Another Sega “Great” sports title, another attempt to compete with Nintendo’s sports library. It goes without saying that baseball is a must for any game system, but in 1987 the only 8-bit baseball title was Nintendo’s paltry Baseball, so Sega saw this as an oppertunity to bring out a superior 8-bit version of the national pasttime on the Master System. Many gamers don’t know this is actually the second game to bear this title; the original Great Baseball (only available in Japan as a Sega Card) pretty much copied its NES counterpart to the letter just with flashier graphics, so Sega deemed it unsuitable for exporting as is and crafted a second version for the American market, with some additional features that haven’t been seen in a baseball cart before.
At first Great Baseball makes a good impression and seems much more advanced than Nintendo’s cart, starting with a nice title screen. One or two players can choose from 26 teams based in MLB cities (though there’s no real difference between them) and can also choose their starting pitcher and specialty pitch as well as two difficulty levels. Once you take the field it’s standard 9-inning baseball, with all the strikes, balls and so on you might expect. However gamers are first greeted with a TV-style behind-the-pitcher view of the pitcher and batter matching wits, something that hadn’t been seen in baseball cartridges up to that point. In fact NES gamers wouldn’t experience it for themselves until the U.S. release of Jaleco’s Bases Loaded a year later. The scene also looks pretty good as the players sport some good colors and smooth animiation. In addition lineup cards are displayed in-beteween hitters, showing the batters with actual (fictional) names and stats, and when you feel your pitcher is getting tired you can call for a reliever from the bullpen. Certainly more advanaced that anything NES’ers had at that point.
However once the ball is put into play the gameplay takes a few lumps. The game switches to a wide view of the whole field as the outfielders slowly go for the ball while the batter rounds the bases, and other than some slighty better and decent graphics, it’s almost just like Nintendo’s baseball. Sadly your fielders must be wearing heavy shoes as they can take forever to get to the ball, often allowing the opposing runners to take several bases and even score runs virtually unopposed. Assuming you can get the ball and throw it to the basemen then action shifts to a closer view for infield plays. Once again it’s very close to Nintendo’s cart, just with slightly better visuals which are actually pretty decent in this view, including players who slide into the bases. The audio, on the other hand, is a mixture of good and bad parts. There’s no background music during the action except for the brief dittys in-between innings and for home runs, and the crowd is silent for the most part but does occasionally sound like a jet engine when they get excited. The sound effects aren’t much to get excited about but you do get some decent audible calls from the umpire, though a few are fuzzy and hard to understand.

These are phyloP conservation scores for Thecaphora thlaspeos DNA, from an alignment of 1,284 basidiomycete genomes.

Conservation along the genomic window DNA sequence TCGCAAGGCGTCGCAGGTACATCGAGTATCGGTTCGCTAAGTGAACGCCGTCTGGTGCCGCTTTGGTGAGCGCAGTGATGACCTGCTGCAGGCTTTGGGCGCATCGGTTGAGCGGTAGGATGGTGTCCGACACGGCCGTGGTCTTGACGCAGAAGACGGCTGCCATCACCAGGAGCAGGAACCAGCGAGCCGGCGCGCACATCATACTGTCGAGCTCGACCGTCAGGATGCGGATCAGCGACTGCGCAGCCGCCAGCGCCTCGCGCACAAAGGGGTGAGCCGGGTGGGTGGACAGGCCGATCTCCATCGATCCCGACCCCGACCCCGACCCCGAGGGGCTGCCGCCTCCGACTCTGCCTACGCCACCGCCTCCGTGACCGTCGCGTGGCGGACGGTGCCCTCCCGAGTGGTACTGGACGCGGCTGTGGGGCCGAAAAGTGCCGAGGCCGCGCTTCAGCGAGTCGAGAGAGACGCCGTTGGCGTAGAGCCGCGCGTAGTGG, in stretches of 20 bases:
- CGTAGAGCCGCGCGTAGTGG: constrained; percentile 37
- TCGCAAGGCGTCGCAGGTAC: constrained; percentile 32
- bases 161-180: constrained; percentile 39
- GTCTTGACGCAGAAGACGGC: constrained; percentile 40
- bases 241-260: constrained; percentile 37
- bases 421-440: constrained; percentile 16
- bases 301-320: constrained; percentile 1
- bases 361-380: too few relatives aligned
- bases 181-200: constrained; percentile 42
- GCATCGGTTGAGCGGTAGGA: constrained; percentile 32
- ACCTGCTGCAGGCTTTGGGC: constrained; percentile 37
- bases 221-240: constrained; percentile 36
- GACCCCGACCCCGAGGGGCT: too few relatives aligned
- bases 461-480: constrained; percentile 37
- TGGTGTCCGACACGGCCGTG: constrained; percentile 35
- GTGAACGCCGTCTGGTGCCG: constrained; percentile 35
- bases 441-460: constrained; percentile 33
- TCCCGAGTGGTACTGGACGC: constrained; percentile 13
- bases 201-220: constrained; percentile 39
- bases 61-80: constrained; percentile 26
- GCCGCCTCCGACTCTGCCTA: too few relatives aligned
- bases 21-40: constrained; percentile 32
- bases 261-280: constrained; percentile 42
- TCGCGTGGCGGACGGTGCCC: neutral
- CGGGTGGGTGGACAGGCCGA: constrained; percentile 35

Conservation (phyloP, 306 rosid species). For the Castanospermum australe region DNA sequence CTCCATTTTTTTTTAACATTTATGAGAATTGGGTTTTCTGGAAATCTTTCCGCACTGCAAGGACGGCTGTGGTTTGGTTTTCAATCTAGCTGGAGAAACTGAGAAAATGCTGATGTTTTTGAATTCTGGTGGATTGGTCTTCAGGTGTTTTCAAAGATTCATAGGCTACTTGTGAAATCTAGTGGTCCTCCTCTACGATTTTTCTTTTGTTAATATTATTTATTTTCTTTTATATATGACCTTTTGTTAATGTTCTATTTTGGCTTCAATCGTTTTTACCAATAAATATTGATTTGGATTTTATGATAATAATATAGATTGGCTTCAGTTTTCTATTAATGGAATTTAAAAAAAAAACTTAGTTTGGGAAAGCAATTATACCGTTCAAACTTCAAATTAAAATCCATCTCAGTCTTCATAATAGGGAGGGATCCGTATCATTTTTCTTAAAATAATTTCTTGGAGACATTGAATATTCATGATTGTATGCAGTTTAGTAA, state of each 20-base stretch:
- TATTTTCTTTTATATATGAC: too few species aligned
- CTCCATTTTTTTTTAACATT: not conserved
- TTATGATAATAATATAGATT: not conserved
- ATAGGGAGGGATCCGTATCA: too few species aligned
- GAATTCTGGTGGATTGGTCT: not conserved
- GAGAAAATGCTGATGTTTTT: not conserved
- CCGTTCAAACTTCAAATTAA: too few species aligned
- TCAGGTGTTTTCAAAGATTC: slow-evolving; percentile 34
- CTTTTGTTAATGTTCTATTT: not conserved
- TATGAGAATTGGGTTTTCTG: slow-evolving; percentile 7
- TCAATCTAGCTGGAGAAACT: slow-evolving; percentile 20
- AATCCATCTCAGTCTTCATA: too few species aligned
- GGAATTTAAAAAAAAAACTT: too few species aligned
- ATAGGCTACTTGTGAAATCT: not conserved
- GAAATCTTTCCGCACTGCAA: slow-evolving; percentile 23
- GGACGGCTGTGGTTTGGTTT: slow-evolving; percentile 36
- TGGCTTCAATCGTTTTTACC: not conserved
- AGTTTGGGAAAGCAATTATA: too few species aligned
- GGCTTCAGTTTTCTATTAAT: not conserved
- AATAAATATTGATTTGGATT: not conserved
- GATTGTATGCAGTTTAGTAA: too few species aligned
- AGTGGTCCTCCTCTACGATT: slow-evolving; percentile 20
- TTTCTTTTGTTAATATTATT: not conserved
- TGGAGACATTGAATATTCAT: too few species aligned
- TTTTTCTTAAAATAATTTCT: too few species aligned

Despite being part of the ‘Great Sports’ series, the gameplay is actually decent for the most part. The controls are fairly responsive and easy to learn and the game moves along at a fairly swift pace. The computer teams provide a solid though rarely frustrating challenege, though the issues with the wide view mode can get on your nerves. However, it isn’t long before the game reminds you this is a dated mid-1980s baseball title. Once the game concludes with the last out that’s it, there’s no pennant modes or championship series. You can engage in a somewhat dull home run derby to show off your hitting skills, but otherwise there’s not much here to keep you playing for more than a quick contest. Also the game seems boring at times with little crowd noise and no background theme to punch up the action, making it seem like you’re playing in an empty stadum. In addition there’s no real difference between the teams and the players’ stats don’t really seem to come into play, meaning the innovative pitcher-batter view seems to be the only real thing keeping this cart from being just a better-looking clone of its NES counterpart.
So overall Great Baseball isn’t the worst 8-bit baseball title out there, and it’s certainly better than the other ‘Great Sports’ carts we’ve reviewed so far. The action is nice but the fun wears a little thin eventually, and of course it’s hard to recommend this cart above the superior baseball titles that followed it, including the Master System’s own Reggie Jackson Baseball. This game isn’t a bleacher bum but it won’t be playing in the major leagues anytime soon.